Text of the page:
Midweek Matinee

SilentFilmLost

Here’s a strange fact about cinema. More than half the films every made no longer exist.

 Buster Keaton 1

Studios churned out product in the early days, with little thought of preservation. Most films had no future before television. Every few years a previous hit would go on general re-release, but these were always monster hits like Gone With The Wind. Other films just took up room.

English: Buster Keaton wearing his trademark p...

English: Buster Keaton wearing his trademark porkpie hat in the 1922 film The Blacksmith Available at http://us.imdb.com/gallery/mptv/1301/Mptv/1301/20676_0002.jpg?path=gallery&path_key=0012945 (Photo credit: Wikipedia)

The highly combustible celluloid was a fire hazard too, so the prudent producer would strip the film for re-usable minerals and destroy the waste. The fact that some of that waste contained the life work of a Buster Keaton or a Rex Ingram didn’t really register. How many people archive their newspapers, or their Facebook page?

Every so often, happily, something is plucked from the maw of time. The latest rediscovery is five new minutes of Keaton’s 1922 comedy The Blacksmith. You can read about the rediscovery, and catch a glimpse of the footage, in this excellent article from the (other) Guardian: Here

Posted by Kevin McGee

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A Quote on Thursday

Laurel & HardyLaurel & Hardy
 
The Laurel-Hardy Murder Case (1930): Ollie (To Stan): “Where were you born?”Stan (To Ollie): “I don’t know

Ollie (To Stan): “Fancy not knowing where you were born

Stan (To Ollie): “Well I was too young to remember“​​​​​​​​

Daniel Day LewisDaniel Day Lewis
Daniel Day Lewis:
You don’t merely give over your creativity to making a film, you give over your life in theatre, by contrast, you live these two rather strange lives simultaneously you have no option but to confront the mould on last night’s washing-up.”
Marcel Archard
Marcel Archard:
Women like silent men. They think they’re listening.”

Abraham LincolnAbraham Lincoln

Abraham Lincoln:

Tis better to be silent and be thought a fool, than to speak and remove all doubt.”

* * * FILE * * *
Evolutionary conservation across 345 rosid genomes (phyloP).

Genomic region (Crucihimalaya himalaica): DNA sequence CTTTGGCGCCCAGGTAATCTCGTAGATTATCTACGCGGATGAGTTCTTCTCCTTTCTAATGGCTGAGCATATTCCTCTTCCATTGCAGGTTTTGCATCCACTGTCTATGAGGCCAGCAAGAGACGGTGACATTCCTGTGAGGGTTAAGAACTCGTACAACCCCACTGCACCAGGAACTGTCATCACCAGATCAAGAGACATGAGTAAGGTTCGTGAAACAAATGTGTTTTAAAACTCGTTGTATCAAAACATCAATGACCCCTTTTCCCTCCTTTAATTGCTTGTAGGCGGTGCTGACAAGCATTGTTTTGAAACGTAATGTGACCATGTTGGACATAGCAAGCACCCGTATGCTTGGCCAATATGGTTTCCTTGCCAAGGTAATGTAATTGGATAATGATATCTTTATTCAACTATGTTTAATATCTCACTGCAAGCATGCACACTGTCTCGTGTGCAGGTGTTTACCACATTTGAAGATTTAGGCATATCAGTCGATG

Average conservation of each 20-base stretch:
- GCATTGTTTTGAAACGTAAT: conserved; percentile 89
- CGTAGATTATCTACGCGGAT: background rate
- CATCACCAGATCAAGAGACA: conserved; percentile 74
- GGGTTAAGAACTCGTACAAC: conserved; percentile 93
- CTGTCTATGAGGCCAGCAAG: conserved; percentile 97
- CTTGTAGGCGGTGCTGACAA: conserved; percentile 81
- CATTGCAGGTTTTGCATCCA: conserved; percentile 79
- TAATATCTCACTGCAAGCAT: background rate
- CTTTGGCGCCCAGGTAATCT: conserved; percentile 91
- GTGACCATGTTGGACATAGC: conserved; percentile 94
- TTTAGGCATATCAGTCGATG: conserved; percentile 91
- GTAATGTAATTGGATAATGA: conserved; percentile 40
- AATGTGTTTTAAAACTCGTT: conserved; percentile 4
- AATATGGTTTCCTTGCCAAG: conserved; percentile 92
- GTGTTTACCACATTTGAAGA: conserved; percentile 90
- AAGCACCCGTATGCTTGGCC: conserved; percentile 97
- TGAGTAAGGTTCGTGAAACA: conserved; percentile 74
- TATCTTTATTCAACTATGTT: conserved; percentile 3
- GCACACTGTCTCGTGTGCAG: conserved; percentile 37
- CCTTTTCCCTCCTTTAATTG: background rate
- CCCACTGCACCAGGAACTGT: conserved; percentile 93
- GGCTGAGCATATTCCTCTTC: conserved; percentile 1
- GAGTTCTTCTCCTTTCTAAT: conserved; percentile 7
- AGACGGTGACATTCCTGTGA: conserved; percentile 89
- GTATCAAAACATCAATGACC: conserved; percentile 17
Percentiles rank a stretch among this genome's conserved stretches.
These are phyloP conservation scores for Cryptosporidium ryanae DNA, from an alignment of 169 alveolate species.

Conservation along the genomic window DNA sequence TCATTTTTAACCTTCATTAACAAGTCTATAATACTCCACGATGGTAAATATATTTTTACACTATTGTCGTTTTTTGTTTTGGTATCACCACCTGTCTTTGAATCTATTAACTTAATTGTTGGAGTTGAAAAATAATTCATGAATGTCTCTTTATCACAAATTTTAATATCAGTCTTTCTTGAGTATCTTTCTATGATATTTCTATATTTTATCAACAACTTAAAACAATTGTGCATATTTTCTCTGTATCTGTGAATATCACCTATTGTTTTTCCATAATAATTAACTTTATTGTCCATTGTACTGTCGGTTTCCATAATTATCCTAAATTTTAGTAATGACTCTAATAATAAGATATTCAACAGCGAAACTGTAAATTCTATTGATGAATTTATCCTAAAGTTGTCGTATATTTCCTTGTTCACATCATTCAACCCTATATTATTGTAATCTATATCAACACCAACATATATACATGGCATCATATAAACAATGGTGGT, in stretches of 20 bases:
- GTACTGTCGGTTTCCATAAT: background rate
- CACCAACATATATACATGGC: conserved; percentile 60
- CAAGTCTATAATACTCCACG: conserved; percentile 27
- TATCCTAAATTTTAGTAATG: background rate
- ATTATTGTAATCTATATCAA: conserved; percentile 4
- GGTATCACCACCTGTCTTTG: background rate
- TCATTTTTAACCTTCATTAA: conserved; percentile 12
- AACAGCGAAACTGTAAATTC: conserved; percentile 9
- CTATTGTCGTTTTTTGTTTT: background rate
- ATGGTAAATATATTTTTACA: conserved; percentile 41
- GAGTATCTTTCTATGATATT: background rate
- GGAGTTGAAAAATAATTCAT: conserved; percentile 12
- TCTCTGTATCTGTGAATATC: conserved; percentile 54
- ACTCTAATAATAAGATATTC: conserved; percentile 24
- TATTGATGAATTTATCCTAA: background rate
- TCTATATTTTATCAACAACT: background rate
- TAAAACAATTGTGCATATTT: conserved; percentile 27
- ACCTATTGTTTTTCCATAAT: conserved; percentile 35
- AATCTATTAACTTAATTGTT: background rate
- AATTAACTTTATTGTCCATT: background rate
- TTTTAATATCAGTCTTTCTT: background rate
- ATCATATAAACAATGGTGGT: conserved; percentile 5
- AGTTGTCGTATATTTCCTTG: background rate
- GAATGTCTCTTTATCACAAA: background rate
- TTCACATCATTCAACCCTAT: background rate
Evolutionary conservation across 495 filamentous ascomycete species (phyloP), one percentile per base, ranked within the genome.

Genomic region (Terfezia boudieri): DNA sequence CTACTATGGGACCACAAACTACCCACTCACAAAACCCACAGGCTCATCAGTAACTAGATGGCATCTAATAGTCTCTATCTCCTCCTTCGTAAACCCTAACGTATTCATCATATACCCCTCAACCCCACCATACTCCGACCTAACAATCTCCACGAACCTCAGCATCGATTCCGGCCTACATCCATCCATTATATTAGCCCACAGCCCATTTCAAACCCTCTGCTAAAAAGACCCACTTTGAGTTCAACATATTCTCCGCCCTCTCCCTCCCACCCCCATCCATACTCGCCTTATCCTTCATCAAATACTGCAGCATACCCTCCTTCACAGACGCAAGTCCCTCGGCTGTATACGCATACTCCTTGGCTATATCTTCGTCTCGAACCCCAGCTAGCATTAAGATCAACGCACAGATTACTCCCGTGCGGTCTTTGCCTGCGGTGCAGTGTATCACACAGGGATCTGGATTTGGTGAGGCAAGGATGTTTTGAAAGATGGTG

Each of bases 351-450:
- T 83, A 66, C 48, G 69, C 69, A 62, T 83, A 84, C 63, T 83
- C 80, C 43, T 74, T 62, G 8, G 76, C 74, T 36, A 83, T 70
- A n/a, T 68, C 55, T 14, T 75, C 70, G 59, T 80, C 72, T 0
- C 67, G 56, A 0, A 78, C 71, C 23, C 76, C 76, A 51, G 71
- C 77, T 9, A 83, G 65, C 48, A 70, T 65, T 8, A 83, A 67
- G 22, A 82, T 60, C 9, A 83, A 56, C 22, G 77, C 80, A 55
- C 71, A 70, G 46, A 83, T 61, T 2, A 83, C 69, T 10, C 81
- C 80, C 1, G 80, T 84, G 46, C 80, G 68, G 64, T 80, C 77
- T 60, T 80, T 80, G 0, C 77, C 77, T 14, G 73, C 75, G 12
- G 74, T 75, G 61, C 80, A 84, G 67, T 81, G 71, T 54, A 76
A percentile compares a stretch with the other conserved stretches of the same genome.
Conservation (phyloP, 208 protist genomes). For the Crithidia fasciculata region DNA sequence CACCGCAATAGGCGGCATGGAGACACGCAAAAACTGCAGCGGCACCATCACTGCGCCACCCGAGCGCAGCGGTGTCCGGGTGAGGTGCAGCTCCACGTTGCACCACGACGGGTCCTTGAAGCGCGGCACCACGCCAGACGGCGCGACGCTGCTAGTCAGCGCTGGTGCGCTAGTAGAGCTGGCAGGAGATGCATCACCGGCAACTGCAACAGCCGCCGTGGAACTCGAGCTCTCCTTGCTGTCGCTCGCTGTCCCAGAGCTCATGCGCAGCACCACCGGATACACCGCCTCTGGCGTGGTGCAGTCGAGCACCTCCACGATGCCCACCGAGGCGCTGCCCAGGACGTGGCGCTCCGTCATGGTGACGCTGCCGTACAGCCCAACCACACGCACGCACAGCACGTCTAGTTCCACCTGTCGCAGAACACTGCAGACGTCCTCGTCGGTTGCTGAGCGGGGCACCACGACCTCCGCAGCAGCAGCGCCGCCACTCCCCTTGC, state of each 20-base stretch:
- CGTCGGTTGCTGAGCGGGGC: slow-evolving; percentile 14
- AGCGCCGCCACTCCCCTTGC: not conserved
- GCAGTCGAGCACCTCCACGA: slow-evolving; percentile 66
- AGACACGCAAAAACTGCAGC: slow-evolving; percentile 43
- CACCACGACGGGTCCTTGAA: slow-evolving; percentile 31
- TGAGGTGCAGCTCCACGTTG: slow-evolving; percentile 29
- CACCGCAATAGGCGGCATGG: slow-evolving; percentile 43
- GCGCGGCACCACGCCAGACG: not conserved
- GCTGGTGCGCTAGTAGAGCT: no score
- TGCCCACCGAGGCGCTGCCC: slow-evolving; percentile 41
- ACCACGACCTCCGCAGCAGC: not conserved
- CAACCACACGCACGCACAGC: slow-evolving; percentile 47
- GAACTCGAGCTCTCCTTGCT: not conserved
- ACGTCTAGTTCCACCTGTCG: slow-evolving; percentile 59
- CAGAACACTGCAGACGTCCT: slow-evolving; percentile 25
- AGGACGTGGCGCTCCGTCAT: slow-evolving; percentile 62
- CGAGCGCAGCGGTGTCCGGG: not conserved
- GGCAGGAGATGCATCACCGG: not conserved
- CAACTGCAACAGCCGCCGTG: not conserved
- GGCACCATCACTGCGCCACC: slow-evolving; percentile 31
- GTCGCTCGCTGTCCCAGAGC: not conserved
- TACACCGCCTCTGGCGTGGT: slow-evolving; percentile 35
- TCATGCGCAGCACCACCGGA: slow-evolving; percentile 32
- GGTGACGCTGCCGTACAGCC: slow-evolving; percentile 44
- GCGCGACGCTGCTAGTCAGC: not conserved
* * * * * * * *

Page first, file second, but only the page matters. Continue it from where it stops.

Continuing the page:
Irish Proverb

Irish Proverb:
A silent mouth is sweet to hear.”

Samuel GoldwynSamuel Goldwyn

Samuel Goldwyn:

A wide screen just makes a bad film twice as bad.”

Alfred HitchcockAlfred Hitchcock

Alfred Hitchcock:
“The length of a film should be directly related to the endurance of the human bladder.”

Quentin TarantinoQuentin Tarantino

Quentin Tarantino:

When people ask me if I went to film school I tell them, ‘No, I went to films.”

Posted by “Michael ‘Charlie’ McGee

Friday Facts

journoheadline

Some facts I found online about silent film that were published on www.oldmagazinearticles.com/silent_movie_history_article in 1947 by journalist Richard G. Hubler.

The Jungle

Film production companies were fierce busy back in the silent era, how about averaging three movies per week.

Tom Hanks

With that sort of work, what type of salary were some of the early film production crews on, well how about a good pay for a Hollywood film executive which would be around $50.00 per week.

Silent Film Extras

And then there were the film extras who were on about $1.50 per day. (Did they get their meals provided for as well I wonder)

Silent Film Director

Film directors did a bit better though, they were on about $150.00 per week. (No wonder they all lived in luxury)

cameraman

And sure Cameramen were also well thought of with a salary of $80.00 per week.

RemmingtonTypewriter

Scriptwriters had to be very prolific, since they were averaging about $25 per script – must have been very heavy work on an old type-writer though.

Money Behind the Movies

And finally, Money must have really stretched far back then: About $500.00 for a big-budget production back in the silent-era – no wonder they could afford to squeeze out three movies per week. More next week. Log in and find out what new facts I have to reveal.

Posted by Michael ‘Charlie’ McGee

Charlie’s Sunday Quote

Image

All I need to make a comedy is a park, a policeman and a pretty girl.~ Charlie Chaplin

A Charlie Snippet

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